Another Way to View the August 2017 Solar Eclipse
On Monday, August 21, 2017 millions of people across the United States donned special glasses and headed outside to watch the Moon pass in front of the Sun. If you didn’t make it outside yourself, you probably saw fantastic photos of the eclipse on the internet or television. Depending on your location in the US, the sky may have darkened significantly. Consider a different aspect of the Solar Eclipse: its effect on solar power generation. For this observation, you won’t need special glasses.
What does solar array power generation look like throughout the course of a day? At a site in Massachusetts, a perfectly sunny day in August is a smooth bell-shaped curve.
On a partly cloudy day in August, at the same site, the curve is the same general shape, with many small dips in power generation, as clouds pass between the sun and the solar array.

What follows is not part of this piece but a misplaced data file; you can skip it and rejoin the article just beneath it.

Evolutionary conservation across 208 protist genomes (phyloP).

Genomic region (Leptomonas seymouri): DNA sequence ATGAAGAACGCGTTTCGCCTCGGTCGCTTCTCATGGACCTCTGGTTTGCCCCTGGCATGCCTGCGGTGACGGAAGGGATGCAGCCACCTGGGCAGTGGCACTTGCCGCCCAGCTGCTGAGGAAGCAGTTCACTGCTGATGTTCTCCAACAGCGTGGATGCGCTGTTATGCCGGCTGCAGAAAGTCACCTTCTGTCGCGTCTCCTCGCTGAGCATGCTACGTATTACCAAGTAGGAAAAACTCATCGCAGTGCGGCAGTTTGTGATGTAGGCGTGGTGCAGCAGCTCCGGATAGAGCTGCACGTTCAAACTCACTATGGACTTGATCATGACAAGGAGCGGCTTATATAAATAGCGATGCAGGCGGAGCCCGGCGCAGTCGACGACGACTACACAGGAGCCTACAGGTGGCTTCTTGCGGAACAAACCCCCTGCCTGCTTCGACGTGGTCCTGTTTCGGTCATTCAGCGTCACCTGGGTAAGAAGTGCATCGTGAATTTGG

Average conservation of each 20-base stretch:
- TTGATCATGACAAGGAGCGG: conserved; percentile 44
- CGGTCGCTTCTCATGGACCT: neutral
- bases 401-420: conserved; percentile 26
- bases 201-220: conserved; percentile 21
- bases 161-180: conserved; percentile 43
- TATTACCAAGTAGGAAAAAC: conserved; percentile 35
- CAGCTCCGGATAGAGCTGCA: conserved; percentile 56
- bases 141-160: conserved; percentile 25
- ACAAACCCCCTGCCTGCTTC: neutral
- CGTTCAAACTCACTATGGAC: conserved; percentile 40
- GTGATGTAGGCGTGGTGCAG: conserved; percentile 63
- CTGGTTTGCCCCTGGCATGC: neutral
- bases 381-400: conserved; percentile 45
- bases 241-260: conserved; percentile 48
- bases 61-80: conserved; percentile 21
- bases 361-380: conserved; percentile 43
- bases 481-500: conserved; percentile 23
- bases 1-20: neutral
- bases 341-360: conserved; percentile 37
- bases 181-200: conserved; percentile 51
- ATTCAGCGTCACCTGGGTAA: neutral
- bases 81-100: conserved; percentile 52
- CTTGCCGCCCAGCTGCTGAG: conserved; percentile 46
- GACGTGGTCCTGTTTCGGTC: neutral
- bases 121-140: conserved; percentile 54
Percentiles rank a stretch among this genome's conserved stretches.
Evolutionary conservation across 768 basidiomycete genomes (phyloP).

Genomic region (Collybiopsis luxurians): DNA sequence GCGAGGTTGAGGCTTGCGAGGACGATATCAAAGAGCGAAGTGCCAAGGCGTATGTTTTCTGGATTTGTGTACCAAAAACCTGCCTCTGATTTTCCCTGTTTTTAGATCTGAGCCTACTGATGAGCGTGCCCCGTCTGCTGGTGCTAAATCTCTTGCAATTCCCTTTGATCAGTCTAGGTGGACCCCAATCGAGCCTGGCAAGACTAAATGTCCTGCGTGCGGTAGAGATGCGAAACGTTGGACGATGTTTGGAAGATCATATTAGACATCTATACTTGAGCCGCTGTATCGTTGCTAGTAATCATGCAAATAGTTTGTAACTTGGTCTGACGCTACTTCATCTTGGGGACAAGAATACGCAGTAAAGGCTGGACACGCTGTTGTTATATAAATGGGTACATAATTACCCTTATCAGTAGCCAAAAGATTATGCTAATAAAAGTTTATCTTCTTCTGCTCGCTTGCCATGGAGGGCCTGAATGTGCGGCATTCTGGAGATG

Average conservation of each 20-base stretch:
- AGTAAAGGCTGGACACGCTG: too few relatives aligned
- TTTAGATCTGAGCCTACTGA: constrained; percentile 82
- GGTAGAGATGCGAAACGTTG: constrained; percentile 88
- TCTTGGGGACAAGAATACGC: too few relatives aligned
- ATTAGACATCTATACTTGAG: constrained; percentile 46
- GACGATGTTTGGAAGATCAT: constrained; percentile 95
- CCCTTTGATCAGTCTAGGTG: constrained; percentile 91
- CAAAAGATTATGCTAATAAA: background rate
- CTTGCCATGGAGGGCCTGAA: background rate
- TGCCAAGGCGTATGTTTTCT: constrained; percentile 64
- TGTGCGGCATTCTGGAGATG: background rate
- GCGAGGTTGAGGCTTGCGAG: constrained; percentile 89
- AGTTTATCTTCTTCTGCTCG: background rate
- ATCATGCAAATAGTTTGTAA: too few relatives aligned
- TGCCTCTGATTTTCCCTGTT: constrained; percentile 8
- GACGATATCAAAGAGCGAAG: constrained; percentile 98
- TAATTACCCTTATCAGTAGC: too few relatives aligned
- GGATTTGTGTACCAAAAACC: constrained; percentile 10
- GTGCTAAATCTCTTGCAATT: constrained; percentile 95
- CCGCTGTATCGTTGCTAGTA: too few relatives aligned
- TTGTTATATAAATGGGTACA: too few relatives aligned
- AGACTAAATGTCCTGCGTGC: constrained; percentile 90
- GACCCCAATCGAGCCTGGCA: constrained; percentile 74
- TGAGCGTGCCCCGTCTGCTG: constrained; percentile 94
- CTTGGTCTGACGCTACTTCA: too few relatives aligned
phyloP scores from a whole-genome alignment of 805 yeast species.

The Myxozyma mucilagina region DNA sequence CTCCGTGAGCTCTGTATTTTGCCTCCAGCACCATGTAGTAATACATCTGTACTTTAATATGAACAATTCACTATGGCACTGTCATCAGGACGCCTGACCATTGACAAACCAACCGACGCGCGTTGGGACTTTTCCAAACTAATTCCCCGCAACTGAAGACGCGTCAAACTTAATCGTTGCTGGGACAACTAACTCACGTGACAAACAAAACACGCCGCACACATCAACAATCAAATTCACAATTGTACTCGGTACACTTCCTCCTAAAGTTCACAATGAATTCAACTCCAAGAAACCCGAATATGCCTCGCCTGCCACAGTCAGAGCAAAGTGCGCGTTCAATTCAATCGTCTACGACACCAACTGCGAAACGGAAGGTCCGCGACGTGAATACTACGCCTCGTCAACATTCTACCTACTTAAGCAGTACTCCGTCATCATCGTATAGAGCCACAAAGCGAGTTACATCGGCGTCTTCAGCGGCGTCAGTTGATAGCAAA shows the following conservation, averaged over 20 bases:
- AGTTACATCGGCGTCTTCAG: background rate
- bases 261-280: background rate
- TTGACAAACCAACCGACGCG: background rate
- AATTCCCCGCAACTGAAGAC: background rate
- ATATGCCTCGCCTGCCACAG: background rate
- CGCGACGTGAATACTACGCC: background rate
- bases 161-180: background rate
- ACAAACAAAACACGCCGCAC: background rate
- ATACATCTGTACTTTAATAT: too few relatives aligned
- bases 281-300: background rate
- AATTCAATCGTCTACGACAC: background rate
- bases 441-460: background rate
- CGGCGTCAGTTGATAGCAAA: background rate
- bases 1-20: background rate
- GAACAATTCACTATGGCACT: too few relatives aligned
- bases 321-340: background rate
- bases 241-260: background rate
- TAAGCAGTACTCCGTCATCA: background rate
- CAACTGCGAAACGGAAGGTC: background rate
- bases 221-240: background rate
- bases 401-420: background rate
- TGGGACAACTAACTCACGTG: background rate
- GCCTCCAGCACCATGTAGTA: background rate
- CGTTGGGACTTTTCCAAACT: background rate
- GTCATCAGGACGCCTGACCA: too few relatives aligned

On August 21, 2017, the day of the Solar Eclipse, note the significant decrease in power generation from 2:00 – 4:00 pm.
In this area of Massachusetts, at the height of the eclipse (at 2:46 pm), the sun was approximately 67% covered. On a sunny clear day we would expect 255 kw to be generated on these panels at 2:46 pm and on the day of the eclipse only 80 kw were generated at the height of the eclipse…. 68% less than what would be expected had the eclipse not occurred. The image below overlays the solar eclipse on the sunny day to easily display the difference in solar generation during the period of the eclipse.
What observations did you make during the solar eclipse?